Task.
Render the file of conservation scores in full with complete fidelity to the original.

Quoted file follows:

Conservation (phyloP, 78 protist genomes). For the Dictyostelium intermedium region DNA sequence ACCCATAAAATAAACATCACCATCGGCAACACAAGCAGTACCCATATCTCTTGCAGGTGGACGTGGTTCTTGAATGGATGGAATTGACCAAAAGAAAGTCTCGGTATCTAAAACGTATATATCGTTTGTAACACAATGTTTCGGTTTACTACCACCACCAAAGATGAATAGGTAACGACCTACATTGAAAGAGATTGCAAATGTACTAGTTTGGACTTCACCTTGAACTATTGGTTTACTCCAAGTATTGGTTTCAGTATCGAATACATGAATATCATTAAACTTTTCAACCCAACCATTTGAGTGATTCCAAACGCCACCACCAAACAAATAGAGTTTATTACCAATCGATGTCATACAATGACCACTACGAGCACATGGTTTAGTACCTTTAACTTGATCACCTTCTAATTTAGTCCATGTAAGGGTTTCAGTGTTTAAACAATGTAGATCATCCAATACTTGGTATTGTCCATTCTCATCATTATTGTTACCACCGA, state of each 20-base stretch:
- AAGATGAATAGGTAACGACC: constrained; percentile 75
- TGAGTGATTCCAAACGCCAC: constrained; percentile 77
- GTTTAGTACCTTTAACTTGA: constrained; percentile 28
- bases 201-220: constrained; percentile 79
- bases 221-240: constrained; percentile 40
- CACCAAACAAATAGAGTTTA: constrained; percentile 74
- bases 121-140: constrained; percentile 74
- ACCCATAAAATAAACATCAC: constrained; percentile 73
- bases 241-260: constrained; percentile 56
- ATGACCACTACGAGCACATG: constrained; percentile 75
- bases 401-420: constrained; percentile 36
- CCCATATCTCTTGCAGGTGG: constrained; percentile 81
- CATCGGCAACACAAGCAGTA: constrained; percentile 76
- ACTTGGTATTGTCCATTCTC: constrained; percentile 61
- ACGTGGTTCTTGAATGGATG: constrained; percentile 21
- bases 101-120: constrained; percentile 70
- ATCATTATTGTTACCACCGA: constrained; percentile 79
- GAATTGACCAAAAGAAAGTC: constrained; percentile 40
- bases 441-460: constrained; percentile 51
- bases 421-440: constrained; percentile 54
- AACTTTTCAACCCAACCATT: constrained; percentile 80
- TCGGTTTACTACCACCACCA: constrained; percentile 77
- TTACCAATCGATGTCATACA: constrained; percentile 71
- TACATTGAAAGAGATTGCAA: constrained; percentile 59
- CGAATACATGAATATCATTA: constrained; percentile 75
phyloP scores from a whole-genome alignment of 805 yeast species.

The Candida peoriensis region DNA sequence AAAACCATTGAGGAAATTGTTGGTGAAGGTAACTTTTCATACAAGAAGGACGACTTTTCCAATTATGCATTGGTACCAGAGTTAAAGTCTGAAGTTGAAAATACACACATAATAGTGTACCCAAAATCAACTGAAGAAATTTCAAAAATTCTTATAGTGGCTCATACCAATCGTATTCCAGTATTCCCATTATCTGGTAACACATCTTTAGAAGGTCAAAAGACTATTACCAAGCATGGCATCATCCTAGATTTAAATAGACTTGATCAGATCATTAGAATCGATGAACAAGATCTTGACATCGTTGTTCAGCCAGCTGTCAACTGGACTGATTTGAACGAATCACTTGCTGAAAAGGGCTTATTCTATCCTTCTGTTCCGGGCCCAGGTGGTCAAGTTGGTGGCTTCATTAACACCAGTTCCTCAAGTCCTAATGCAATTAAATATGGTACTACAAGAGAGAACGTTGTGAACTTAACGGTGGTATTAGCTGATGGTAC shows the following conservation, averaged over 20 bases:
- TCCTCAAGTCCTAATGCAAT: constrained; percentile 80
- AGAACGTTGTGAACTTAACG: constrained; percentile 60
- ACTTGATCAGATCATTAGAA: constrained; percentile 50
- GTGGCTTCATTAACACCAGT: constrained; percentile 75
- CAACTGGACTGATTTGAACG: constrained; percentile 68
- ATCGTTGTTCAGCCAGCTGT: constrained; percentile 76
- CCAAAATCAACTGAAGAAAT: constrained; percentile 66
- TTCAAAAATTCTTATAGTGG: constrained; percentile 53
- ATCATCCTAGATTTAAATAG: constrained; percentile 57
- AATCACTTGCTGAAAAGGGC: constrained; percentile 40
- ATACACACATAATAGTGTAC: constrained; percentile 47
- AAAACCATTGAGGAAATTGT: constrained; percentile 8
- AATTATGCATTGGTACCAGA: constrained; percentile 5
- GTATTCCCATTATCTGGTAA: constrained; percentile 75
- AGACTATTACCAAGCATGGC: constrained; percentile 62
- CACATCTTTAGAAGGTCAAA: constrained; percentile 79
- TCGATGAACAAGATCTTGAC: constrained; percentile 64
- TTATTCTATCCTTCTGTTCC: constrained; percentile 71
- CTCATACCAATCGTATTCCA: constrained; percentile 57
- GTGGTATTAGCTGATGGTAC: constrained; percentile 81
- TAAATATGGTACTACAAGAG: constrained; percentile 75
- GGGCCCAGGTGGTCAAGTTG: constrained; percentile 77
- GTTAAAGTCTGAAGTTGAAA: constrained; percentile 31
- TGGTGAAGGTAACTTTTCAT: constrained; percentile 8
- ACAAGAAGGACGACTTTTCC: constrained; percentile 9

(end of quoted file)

Conservation (phyloP, 78 protist genomes). For the Dictyostelium intermedium region DNA sequence ACCCATAAAATAAACATCACCATCGGCAACACAAGCAGTACCCATATCTCTTGCAGGTGGACGTGGTTCTTGAATGGATGGAATTGACCAAAAGAAAGTCTCGGTATCTAAAACGTATATATCGTTTGTAACACAATGTTTCGGTTTACTACCACCACCAAAGATGAATAGGTAACGACCTACATTGAAAGAGATTGCAAATGTACTAGTTTGGACTTCACCTTGAACTATTGGTTTACTCCAAGTATTGGTTTCAGTATCGAATACATGAATATCATTAAACTTTTCAACCCAACCATTTGAGTGATTCCAAACGCCACCACCAAACAAATAGAGTTTATTACCAATCGATGTCATACAATGACCACTACGAGCACATGGTTTAGTACCTTTAACTTGATCACCTTCTAATTTAGTCCATGTAAGGGTTTCAGTGTTTAAACAATGTAGATCATCCAATACTTGGTATTGTCCATTCTCATCATTATTGTTACCACCGA, state of each 20-base stretch:
- AAGATGAATAGGTAACGACC: constrained; percentile 75
- TGAGTGATTCCAAACGCCAC: constrained; percentile 77
- GTTTAGTACCTTTAACTTGA: constrained; percentile 28
- bases 201-220: constrained; percentile 79
- bases 221-240: constrained; percentile 40
- CACCAAACAAATAGAGTTTA: constrained; percentile 74
- bases 121-140: constrained; percentile 74
- ACCCATAAAATAAACATCAC: constrained; percentile 73
- bases 241-260: constrained; percentile 56
- ATGACCACTACGAGCACATG: constrained; percentile 75
- bases 401-420: constrained; percentile 36
- CCCATATCTCTTGCAGGTGG: constrained; percentile 81
- CATCGGCAACACAAGCAGTA: constrained; percentile 76
- ACTTGGTATTGTCCATTCTC: constrained; percentile 61
- ACGTGGTTCTTGAATGGATG: constrained; percentile 21
- bases 101-120: constrained; percentile 70
- ATCATTATTGTTACCACCGA: constrained; percentile 79
- GAATTGACCAAAAGAAAGTC: constrained; percentile 40
- bases 441-460: constrained; percentile 51
- bases 421-440: constrained; percentile 54
- AACTTTTCAACCCAACCATT: constrained; percentile 80
- TCGGTTTACTACCACCACCA: constrained; percentile 77
- TTACCAATCGATGTCATACA: constrained; percentile 71
- TACATTGAAAGAGATTGCAA: constrained; percentile 59
- CGAATACATGAATATCATTA: constrained; percentile 75
phyloP scores from a whole-genome alignment of 805 yeast species.

The Candida peoriensis region DNA sequence AAAACCATTGAGGAAATTGTTGGTGAAGGTAACTTTTCATACAAGAAGGACGACTTTTCCAATTATGCATTGGTACCAGAGTTAAAGTCTGAAGTTGAAAATACACACATAATAGTGTACCCAAAATCAACTGAAGAAATTTCAAAAATTCTTATAGTGGCTCATACCAATCGTATTCCAGTATTCCCATTATCTGGTAACACATCTTTAGAAGGTCAAAAGACTATTACCAAGCATGGCATCATCCTAGATTTAAATAGACTTGATCAGATCATTAGAATCGATGAACAAGATCTTGACATCGTTGTTCAGCCAGCTGTCAACTGGACTGATTTGAACGAATCACTTGCTGAAAAGGGCTTATTCTATCCTTCTGTTCCGGGCCCAGGTGGTCAAGTTGGTGGCTTCATTAACACCAGTTCCTCAAGTCCTAATGCAATTAAATATGGTACTACAAGAGAGAACGTTGTGAACTTAACGGTGGTATTAGCTGATGGTAC shows the following conservation, averaged over 20 bases:
- TCCTCAAGTCCTAATGCAAT: constrained; percentile 80
- AGAACGTTGTGAACTTAACG: constrained; percentile 60
- ACTTGATCAGATCATTAGAA: constrained; percentile 50
- GTGGCTTCATTAACACCAGT: constrained; percentile 75
- CAACTGGACTGATTTGAACG: constrained; percentile 68
- ATCGTTGTTCAGCCAGCTGT: constrained; percentile 76
- CCAAAATCAACTGAAGAAAT: constrained; percentile 66
- TTCAAAAATTCTTATAGTGG: constrained; percentile 53
- ATCATCCTAGATTTAAATAG: constrained; percentile 57
- AATCACTTGCTGAAAAGGGC: constrained; percentile 40
- ATACACACATAATAGTGTAC: constrained; percentile 47
- AAAACCATTGAGGAAATTGT: constrained; percentile 8
- AATTATGCATTGGTACCAGA: constrained; percentile 5
- GTATTCCCATTATCTGGTAA: constrained; percentile 75
- AGACTATTACCAAGCATGGC: constrained; percentile 62
- CACATCTTTAGAAGGTCAAA: constrained; percentile 79
- TCGATGAACAAGATCTTGAC: constrained; percentile 64
- TTATTCTATCCTTCTGTTCC: constrained; percentile 71
- CTCATACCAATCGTATTCCA: constrained; percentile 57
- GTGGTATTAGCTGATGGTAC: constrained; percentile 81
- TAAATATGGTACTACAAGAG: constrained; percentile 75
- GGGCCCAGGTGGTCAAGTTG: constrained; percentile 77
- GTTAAAGTCTGAAGTTGAAA: constrained; percentile 31
- TGGTGAAGGTAACTTTTCAT: constrained; percentile 8
- ACAAGAAGGACGACTTTTCC: constrained; percentile 9